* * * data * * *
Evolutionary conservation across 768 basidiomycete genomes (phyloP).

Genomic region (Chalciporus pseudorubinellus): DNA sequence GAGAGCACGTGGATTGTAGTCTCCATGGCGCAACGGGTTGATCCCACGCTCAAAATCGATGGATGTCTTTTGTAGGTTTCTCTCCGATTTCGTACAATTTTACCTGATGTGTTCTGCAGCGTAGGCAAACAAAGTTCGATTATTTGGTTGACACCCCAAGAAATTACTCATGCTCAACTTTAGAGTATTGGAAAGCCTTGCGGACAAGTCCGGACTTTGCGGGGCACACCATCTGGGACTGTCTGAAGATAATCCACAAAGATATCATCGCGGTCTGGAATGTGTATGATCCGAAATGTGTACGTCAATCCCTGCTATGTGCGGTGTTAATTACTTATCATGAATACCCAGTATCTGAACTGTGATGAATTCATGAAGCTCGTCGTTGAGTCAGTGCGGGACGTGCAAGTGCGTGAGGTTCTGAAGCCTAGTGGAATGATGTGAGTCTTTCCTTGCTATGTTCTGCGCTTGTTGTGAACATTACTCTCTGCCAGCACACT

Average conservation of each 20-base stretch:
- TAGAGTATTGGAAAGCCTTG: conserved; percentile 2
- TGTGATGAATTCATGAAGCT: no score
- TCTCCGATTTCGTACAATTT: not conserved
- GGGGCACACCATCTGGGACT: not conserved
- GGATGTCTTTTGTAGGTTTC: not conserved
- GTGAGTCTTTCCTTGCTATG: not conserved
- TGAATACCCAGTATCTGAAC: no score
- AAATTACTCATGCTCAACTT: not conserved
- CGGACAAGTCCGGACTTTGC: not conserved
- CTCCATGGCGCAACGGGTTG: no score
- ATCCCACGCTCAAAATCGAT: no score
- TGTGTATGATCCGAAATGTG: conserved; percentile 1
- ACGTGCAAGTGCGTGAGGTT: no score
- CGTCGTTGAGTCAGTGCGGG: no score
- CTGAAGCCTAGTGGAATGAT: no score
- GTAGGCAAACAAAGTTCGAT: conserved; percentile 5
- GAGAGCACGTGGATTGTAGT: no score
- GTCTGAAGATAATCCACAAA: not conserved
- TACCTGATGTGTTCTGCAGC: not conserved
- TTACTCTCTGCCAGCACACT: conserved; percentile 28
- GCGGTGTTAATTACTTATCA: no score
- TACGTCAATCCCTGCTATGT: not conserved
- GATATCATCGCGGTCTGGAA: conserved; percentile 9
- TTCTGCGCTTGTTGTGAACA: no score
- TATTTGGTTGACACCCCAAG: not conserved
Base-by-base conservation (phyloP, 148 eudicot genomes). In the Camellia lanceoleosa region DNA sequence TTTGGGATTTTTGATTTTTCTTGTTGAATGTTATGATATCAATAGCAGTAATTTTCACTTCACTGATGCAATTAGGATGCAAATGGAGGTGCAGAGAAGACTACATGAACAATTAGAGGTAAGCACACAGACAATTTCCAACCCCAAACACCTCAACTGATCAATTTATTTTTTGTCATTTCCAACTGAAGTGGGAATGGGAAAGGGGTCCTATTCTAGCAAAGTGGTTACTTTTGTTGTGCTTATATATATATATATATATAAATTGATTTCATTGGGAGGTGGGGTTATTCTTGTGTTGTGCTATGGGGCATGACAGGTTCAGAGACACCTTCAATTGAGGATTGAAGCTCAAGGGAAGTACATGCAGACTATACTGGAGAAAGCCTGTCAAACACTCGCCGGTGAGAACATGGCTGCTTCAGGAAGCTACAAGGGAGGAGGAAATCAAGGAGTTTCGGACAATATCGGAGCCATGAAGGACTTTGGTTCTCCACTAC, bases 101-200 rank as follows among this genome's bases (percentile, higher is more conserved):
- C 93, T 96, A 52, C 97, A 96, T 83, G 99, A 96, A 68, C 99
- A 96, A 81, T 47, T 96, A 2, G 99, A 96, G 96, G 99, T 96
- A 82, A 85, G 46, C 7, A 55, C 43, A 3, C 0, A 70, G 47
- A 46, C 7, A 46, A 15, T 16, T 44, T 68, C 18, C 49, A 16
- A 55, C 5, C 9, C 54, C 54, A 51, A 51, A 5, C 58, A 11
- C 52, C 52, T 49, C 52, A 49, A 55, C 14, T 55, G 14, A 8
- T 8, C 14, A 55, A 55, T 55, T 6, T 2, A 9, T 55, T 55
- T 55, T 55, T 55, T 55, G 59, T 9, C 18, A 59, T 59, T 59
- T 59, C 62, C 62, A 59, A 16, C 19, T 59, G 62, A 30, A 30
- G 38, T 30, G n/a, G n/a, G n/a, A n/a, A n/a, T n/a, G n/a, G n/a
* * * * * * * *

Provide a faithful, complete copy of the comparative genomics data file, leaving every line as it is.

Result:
Evolutionary conservation across 768 basidiomycete genomes (phyloP).

Genomic region (Chalciporus pseudorubinellus): DNA sequence GAGAGCACGTGGATTGTAGTCTCCATGGCGCAACGGGTTGATCCCACGCTCAAAATCGATGGATGTCTTTTGTAGGTTTCTCTCCGATTTCGTACAATTTTACCTGATGTGTTCTGCAGCGTAGGCAAACAAAGTTCGATTATTTGGTTGACACCCCAAGAAATTACTCATGCTCAACTTTAGAGTATTGGAAAGCCTTGCGGACAAGTCCGGACTTTGCGGGGCACACCATCTGGGACTGTCTGAAGATAATCCACAAAGATATCATCGCGGTCTGGAATGTGTATGATCCGAAATGTGTACGTCAATCCCTGCTATGTGCGGTGTTAATTACTTATCATGAATACCCAGTATCTGAACTGTGATGAATTCATGAAGCTCGTCGTTGAGTCAGTGCGGGACGTGCAAGTGCGTGAGGTTCTGAAGCCTAGTGGAATGATGTGAGTCTTTCCTTGCTATGTTCTGCGCTTGTTGTGAACATTACTCTCTGCCAGCACACT

Average conservation of each 20-base stretch:
- TAGAGTATTGGAAAGCCTTG: conserved; percentile 2
- TGTGATGAATTCATGAAGCT: no score
- TCTCCGATTTCGTACAATTT: not conserved
- GGGGCACACCATCTGGGACT: not conserved
- GGATGTCTTTTGTAGGTTTC: not conserved
- GTGAGTCTTTCCTTGCTATG: not conserved
- TGAATACCCAGTATCTGAAC: no score
- AAATTACTCATGCTCAACTT: not conserved
- CGGACAAGTCCGGACTTTGC: not conserved
- CTCCATGGCGCAACGGGTTG: no score
- ATCCCACGCTCAAAATCGAT: no score
- TGTGTATGATCCGAAATGTG: conserved; percentile 1
- ACGTGCAAGTGCGTGAGGTT: no score
- CGTCGTTGAGTCAGTGCGGG: no score
- CTGAAGCCTAGTGGAATGAT: no score
- GTAGGCAAACAAAGTTCGAT: conserved; percentile 5
- GAGAGCACGTGGATTGTAGT: no score
- GTCTGAAGATAATCCACAAA: not conserved
- TACCTGATGTGTTCTGCAGC: not conserved
- TTACTCTCTGCCAGCACACT: conserved; percentile 28
- GCGGTGTTAATTACTTATCA: no score
- TACGTCAATCCCTGCTATGT: not conserved
- GATATCATCGCGGTCTGGAA: conserved; percentile 9
- TTCTGCGCTTGTTGTGAACA: no score
- TATTTGGTTGACACCCCAAG: not conserved
Base-by-base conservation (phyloP, 148 eudicot genomes). In the Camellia lanceoleosa region DNA sequence TTTGGGATTTTTGATTTTTCTTGTTGAATGTTATGATATCAATAGCAGTAATTTTCACTTCACTGATGCAATTAGGATGCAAATGGAGGTGCAGAGAAGACTACATGAACAATTAGAGGTAAGCACACAGACAATTTCCAACCCCAAACACCTCAACTGATCAATTTATTTTTTGTCATTTCCAACTGAAGTGGGAATGGGAAAGGGGTCCTATTCTAGCAAAGTGGTTACTTTTGTTGTGCTTATATATATATATATATATAAATTGATTTCATTGGGAGGTGGGGTTATTCTTGTGTTGTGCTATGGGGCATGACAGGTTCAGAGACACCTTCAATTGAGGATTGAAGCTCAAGGGAAGTACATGCAGACTATACTGGAGAAAGCCTGTCAAACACTCGCCGGTGAGAACATGGCTGCTTCAGGAAGCTACAAGGGAGGAGGAAATCAAGGAGTTTCGGACAATATCGGAGCCATGAAGGACTTTGGTTCTCCACTAC, bases 101-200 rank as follows among this genome's bases (percentile, higher is more conserved):
- C 93, T 96, A 52, C 97, A 96, T 83, G 99, A 96, A 68, C 99
- A 96, A 81, T 47, T 96, A 2, G 99, A 96, G 96, G 99, T 96
- A 82, A 85, G 46, C 7, A 55, C 43, A 3, C 0, A 70, G 47
- A 46, C 7, A 46, A 15, T 16, T 44, T 68, C 18, C 49, A 16
- A 55, C 5, C 9, C 54, C 54, A 51, A 51, A 5, C 58, A 11
- C 52, C 52, T 49, C 52, A 49, A 55, C 14, T 55, G 14, A 8
- T 8, C 14, A 55, A 55, T 55, T 6, T 2, A 9, T 55, T 55
- T 55, T 55, T 55, T 55, G 59, T 9, C 18, A 59, T 59, T 59
- T 59, C 62, C 62, A 59, A 16, C 19, T 59, G 62, A 30, A 30
- G 38, T 30, G n/a, G n/a, G n/a, A n/a, A n/a, T n/a, G n/a, G n/a